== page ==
Friday, 25 July 2014

Career Case Study: How I decided to train and become a PA and Bookkeeper

I have been working in sales since I left college ten years ago. After college, I started as a receptionist for a local company in my town. It was a small company where everyone was very friendly and the boss was very patient and approachable. I did not feel as the new comer as my colleagues included me in everything. 

Working as an Office Junior

After six months I was promoted to Office Junior where I was given more responsibility. I was now in Sales where I had to input information into the spreadsheet and dealing with all the paperwork to customers and suppliers and other ad hoc admin jobs. When I was on reception, the boss had given me some minor tasks and he noticed that I was quite accurate with figures and also inputting info into the system; hence the promotion at this early stage. Needless to say, there was a nice pay increase to match the job.

Image courtesy of and author ponsuwan

As with any small company, you tend to do much more than in your job description; that is you tend to ‘muck in.’ I would take orders and complaints over the telephone. I was also working closely with Sales and Accounts while liaising constantly with suppliers and customers who I got to know very well. Suppliers and customers would sometimes want to deal with only me. As would be expected, colleagues would come to me if they needed information. I became the ‘holder of knowledge within the company.’

Because I had good relations with the customer, I was often asked to give a feedback to the managers. I was given a portfolio of customers which increased over the years. I now had to attend meetings with the managers.

Maternity Leave

At this time I fell pregnant with twins. I did not feel that I would need any extra time other than the usual maternity leave as I had full support of my parents. My mum did not work as my dad had a good job. My boss thought otherwise. My partner felt trapped and we split up. The twins were a handful to leave with my mum and she was finding it quite tiring. My boss suggested that I work part-time with flexible hours which I did. This was a much better solution for all of us and worked out quite well. I did not miss much with the twins as I took them to the playgroup and school. Money was tight but not too bad as my parents assisted greatly.

I began to notice that some of the full time staff were becoming part time workers. The credit crunch did affect the company badly as it forced the company to wind down. The boss was very drawn and he cried when he broke the news to us.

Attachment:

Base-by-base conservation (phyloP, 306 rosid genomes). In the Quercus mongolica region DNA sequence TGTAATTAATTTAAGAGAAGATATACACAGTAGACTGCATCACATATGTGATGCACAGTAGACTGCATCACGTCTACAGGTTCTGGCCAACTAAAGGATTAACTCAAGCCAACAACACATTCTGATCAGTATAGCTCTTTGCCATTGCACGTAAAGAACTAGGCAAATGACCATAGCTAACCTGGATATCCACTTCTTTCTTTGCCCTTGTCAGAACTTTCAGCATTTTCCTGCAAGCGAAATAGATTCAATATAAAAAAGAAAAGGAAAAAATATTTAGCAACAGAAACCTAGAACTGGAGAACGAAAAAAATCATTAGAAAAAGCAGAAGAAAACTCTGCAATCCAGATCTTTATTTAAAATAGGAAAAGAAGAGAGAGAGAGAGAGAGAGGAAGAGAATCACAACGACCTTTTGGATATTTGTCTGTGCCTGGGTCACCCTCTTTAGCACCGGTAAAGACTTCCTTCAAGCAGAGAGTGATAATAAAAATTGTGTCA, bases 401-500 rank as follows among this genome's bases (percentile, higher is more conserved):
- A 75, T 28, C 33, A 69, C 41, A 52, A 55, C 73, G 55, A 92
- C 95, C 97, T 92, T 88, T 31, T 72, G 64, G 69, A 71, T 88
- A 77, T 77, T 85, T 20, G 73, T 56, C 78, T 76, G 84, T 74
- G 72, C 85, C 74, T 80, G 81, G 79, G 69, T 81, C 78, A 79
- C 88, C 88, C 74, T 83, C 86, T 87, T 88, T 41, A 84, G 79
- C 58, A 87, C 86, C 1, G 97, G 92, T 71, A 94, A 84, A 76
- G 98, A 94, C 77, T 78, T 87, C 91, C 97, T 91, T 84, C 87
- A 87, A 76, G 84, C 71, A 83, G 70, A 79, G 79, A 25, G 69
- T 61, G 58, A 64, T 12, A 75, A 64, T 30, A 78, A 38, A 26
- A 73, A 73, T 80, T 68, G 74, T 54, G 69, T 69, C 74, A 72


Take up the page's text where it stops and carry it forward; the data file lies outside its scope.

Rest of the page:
Image courtesy of and author stockimage

I had to take stock of my life. I had no qualifications just experience and a good recommendation from my boss. My dad encouraged me to take time off and get the necessary qualifications before I look for a job as he will see to all my expenses. To contribute, I moved back into my parents’ home and rented my flat.

Retraining to get a better job

The job market showed quite a lot of vacancies for PAs and accounts. I thought I will open my options by enrolling for a PA course which is entirely new to me. I also took a book keeping course which endorsed my experience. They were short intensive courses which I , believe it or not, enjoyed very much. I passed with flying colours and after one month and a number of interviews, I found that job. I am back in my flat.

To find out more about PA Courses go to

Wednesday, 23 July 2014

PA Work Life Balance: Manage your time effectively at work

Nowadays we lead such busy lives with so little time in which to do it. We have friends to meet, places to go, calls to make, many other things to do and then, of course, there is Facebook.
In the workplace, with each promotion, there is more you have to do and the 24 hour day just seems too short. You may think you can get by with very little sleep but this will soon badly affect our ability to concentrate and perform efficiently and can damage our health, mentally and physically. No one can do it all. 

Image courtesy of and author photostock

'Manage your time effectively'

Therefore you need to manage your time in order to survive and prosper. Why not set yourself a goal so you can plan your path towards that goal. Your next step will be to recognise and separate what are important (urgent) from what is important (not urgent) from what is not important (not urgent) and what is not important (not needed). Now you can set your time priorities.

Once that has been completed, you need to plan your time. Think of what you need to accomplish and the time frame; be critical. To ensure you do not overlook any part of the job, you should write the sequence of actions.

With this in place you now have to manage your time so set deadlines. Why is it taking you a long time to complete a task? Be honest. Is it because you need lots of concentration, then tackle this when your level of concentration is at the highest; you will be aware of this as it is different with everyone as it could be early in the morning or after lunch. Is it lack of knowledge, then you should enrol on a course and learn the subject. This will enhance your knowledge base, not to mention your CV and give you confidence to work quickly. 

Image courtesy of and author photostock

'Effective Delegation' 

Managing your time should also include delegation. It is important to plan delegation and allow time for training before you delegate and give the required outcome of the work expected. People do like to be involved so both parties win. You should spread delegation around so as to motivate colleagues. Remember to keep your core job to yourself.

'Work with others'

Your colleagues may also have their own time management plan so be sensitive to their time. This is not the ideal time to delegate to them or stop by for a chat. Maybe you can offer to assist.